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PO Box 858 Firestone, CO 80520

Hours: 9 - 5 M-F

by Bob Hasenhundl


“Phishing”‭ ‬is the industry term for a method used by scammers to try to get your credit card information‭, ‬and they usually arrive by email‭. ‬Phishing emails typically employ scare tactics‭, ‬with a message along the lines of‭: ‬“RE‭: ‬Autopay Failure‭! ‬‮–‬‭ ‬Automatic Renewal Subscription Failure‭. ‬Document Number‭: ‬93582059m‭.‬”

You may have seen emails similar to this in your inbox‭. (‬If you haven’t‭, ‬you’re lucky‭!) ‬That was the subject of a recent phishing attempt I received from‭ ‬“Netflix‭.‬”

Here are a few things you can look for to help determine if these emails are legitimate‭:‬

1‭.   ‬Is your email address the only address in the‭ ‬“To‭:‬”‭ ‬line of the email‭?‬

Phishing emails are often sent to many email addresses at once‭; ‬sometimes those email addresses appear in the‭ ‬“To‭:‬”‭ ‬or‭ ‬“Cc”‭ ‬line‭, ‬but usually‭, ‬they are‭ ‬“Bcc’d”‭ (‬Blind Carbon Copied‭), ‬so you won’t see them‭ (‬or yours‭), ‬and instead‭, ‬the‭ ‬“To‭:‬”‭ ‬address will be some made-up email account‭ (‬e.g‭. ‬‭) ‬

2‭.‬ Does the email subject begin with‭ ‬“Re‭:‬”‭?‬

The‭ ‬“Re‭:‬”‭ ‬prefix the industry standard for a reply‭, ‬as in‭ ‬“this email is a reply to one that you sent”‭. ‬If the subject doesn’t look familiar to you‭, ‬there’s a good chance it’s a phishing attempt‭. ‬

3‭.‬ Does your name appear in the body of the email‭?‬

Phishing emails may not be addressed to anybody at all‭, ‬or they might be addressed to‭ ‬“Dear Customer”‭ ‬‮–‬‭ ‬both of these are a good indicator that it’s a phishing attempt‭.‬

Phishing emails may sometimes be addressed to your email address‭ (‬and if your email address includes your first and/or last name‭, ‬it can be a little misleading‭), ‬but take a close look to make sure it’s your name‭, ‬and not just your email address‭.‬

Any company you do business with should have your first and last name‭, ‬and they should address you by one or both of them‭. ‬There‭ ‬are exceptions to this rule‭, ‬and the email should have already passed tests‭ #‬1‭ ‬&‭ ‬2‭.‬

4‭.‬ Does your payment information appear in the body of the email‭?‬

If they have your credit card on file‭, ‬they may show you the last 4‭ ‬digits of it‭. ‬If the email does contain the last 4‭ ‬digits of‭ ‬your credit card‭, ‬it is most likely a legitimate email‭. ‬

I received one recently that showed‭: ‬VISA‭ ‬‭**** **** **** ****,‬‭ ‬and since it had already failed all of the previous tests‭, ‬I knew it was a phishing attempt‭, ‬but this was the first time I had‭ ‬seen that‭. ‬Sneaky‭!‬

5‭.‬ Is the email really from the company it’s claiming to be from‭? ‬

The sender’s name may appear to be legitimate‭ (‬e.g‭. ‬“Netflix”‭ ‬or‭), ‬but the sender’s name is easy to spoof with any email address‭. ‬If you examine the sender’s email address closely‭, ‬it’s usually something like‭. ‬To examine the sender’s email address‭, ‬on your mobile device‭, ‬tap on the sender’s name once or twice‭; ‬or open the email on your computer to see the address expanded beside the name‭.‬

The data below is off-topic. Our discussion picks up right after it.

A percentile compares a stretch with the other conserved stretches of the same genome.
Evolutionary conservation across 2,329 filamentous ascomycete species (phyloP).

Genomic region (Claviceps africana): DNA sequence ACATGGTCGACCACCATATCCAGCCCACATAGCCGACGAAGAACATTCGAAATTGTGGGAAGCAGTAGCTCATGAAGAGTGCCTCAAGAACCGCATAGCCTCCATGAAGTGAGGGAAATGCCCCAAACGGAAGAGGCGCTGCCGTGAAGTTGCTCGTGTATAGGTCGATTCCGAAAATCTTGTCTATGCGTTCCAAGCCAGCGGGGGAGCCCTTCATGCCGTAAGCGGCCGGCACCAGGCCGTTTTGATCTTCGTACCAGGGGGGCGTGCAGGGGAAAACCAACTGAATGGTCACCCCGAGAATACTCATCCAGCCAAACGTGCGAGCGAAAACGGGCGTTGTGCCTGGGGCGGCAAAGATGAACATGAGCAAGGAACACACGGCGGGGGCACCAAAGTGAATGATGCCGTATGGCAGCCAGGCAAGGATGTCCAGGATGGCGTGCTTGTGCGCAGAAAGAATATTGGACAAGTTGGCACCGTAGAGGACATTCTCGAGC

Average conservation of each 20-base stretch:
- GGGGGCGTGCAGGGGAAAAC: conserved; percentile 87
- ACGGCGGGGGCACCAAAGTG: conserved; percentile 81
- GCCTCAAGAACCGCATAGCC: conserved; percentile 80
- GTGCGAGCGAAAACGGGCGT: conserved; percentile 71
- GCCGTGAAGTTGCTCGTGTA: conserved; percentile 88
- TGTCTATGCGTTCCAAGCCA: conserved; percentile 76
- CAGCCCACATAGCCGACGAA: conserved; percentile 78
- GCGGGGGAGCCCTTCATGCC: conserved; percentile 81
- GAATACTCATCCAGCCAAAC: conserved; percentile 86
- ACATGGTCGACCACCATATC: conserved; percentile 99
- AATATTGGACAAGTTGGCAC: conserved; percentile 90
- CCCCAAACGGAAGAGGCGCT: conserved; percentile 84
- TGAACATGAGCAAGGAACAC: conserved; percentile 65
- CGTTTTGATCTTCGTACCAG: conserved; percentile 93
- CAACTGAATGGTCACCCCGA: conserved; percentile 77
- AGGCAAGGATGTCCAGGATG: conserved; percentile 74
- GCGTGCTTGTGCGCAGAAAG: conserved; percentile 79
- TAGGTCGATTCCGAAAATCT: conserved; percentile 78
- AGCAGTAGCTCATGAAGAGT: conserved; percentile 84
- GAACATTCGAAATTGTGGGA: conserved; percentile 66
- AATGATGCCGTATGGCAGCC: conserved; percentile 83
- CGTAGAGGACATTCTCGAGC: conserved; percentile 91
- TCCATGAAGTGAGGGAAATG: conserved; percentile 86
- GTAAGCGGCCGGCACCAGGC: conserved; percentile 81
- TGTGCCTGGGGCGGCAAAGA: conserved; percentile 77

6‭.‬ Are you being asked to open a document to read the details of the message‭?‬

DO NOT open the attachment‭. ‬

This is almost guaranteed to be a Phishing email‭, ‬and/or an attempt at installing a virus on your computer‭ (‬which might be after‭ ‬your credit card/account info as well‭).‬

7‭.‬ Do the links take you to the website they claim you’re going to‭?‬

WARNING‭: ‬Clicking a link in a Phishing email isn’t necessarily bad‭, ‬but it may lead to more emails‭, ‬as it might confirm your address with the spammer‭. ‬If you click a link in a Phishing email and then enter your information‭, ‬you may be giving away your credit card information to a scammer‭!‬

Clicking on the links is the last resort‭, ‬which I don’t recommend unless you’re comfortable enough with the internet to know the difference between domains and subdomains‮…‬‭ ‬with that said‭, ‬using the Netflix‭ ‬example‭:‬

The URL should begin with https‭://… ‬The‭ ‬“s”‭ ‬is very important‭; ‬it signifies a Secure connection‭ (‬credit card transactions should never be made over an unsecured connection‭).‬

What follows the https‭://, ‬and comes before the next‭ ‬“‭/‬”‭ ‬is very important‭ ‬‮–‬‭ ‬it should only be‭, ‬e.g‭. ‬https‭://‬‭/. ‬One trick I’ve seen employed is where they create a subdomain that matches the website you’re expecting‭, ‬but that just prefixes the name of the actual domain‭, ‬e.g‭. ‬https‭://‬‭/, ‬so at first glance to the unsuspecting eye‭, ‬it looks legitimate‭, ‬but further analysis reveals it’s not‭.‬

More often than not‭, ‬the URL will be of a website they managed to hack and insert some code that looks like the login page of the company they’re trying to spoof‭.‬

On most mobile phones‭, ‬if you long-press a link in an email‭, ‬the phone will pop up the domain name and URL so you can examine them and check their legitimacy‭.‬

If you’re still not sure‭, ‬visit the website directly‭ (‬do not use a link in the email‭) ‬and either log in to your account and check for a‭ ‬notification message there‭, ‬or contact customer support via telephone‭.

Bob is an IT professional at University of Colorado with over 30‭ ‬years of technical experience‭. ‬He lives in Firestone with his wife‭, ‬three dogs‭, ‬and cat‭.‬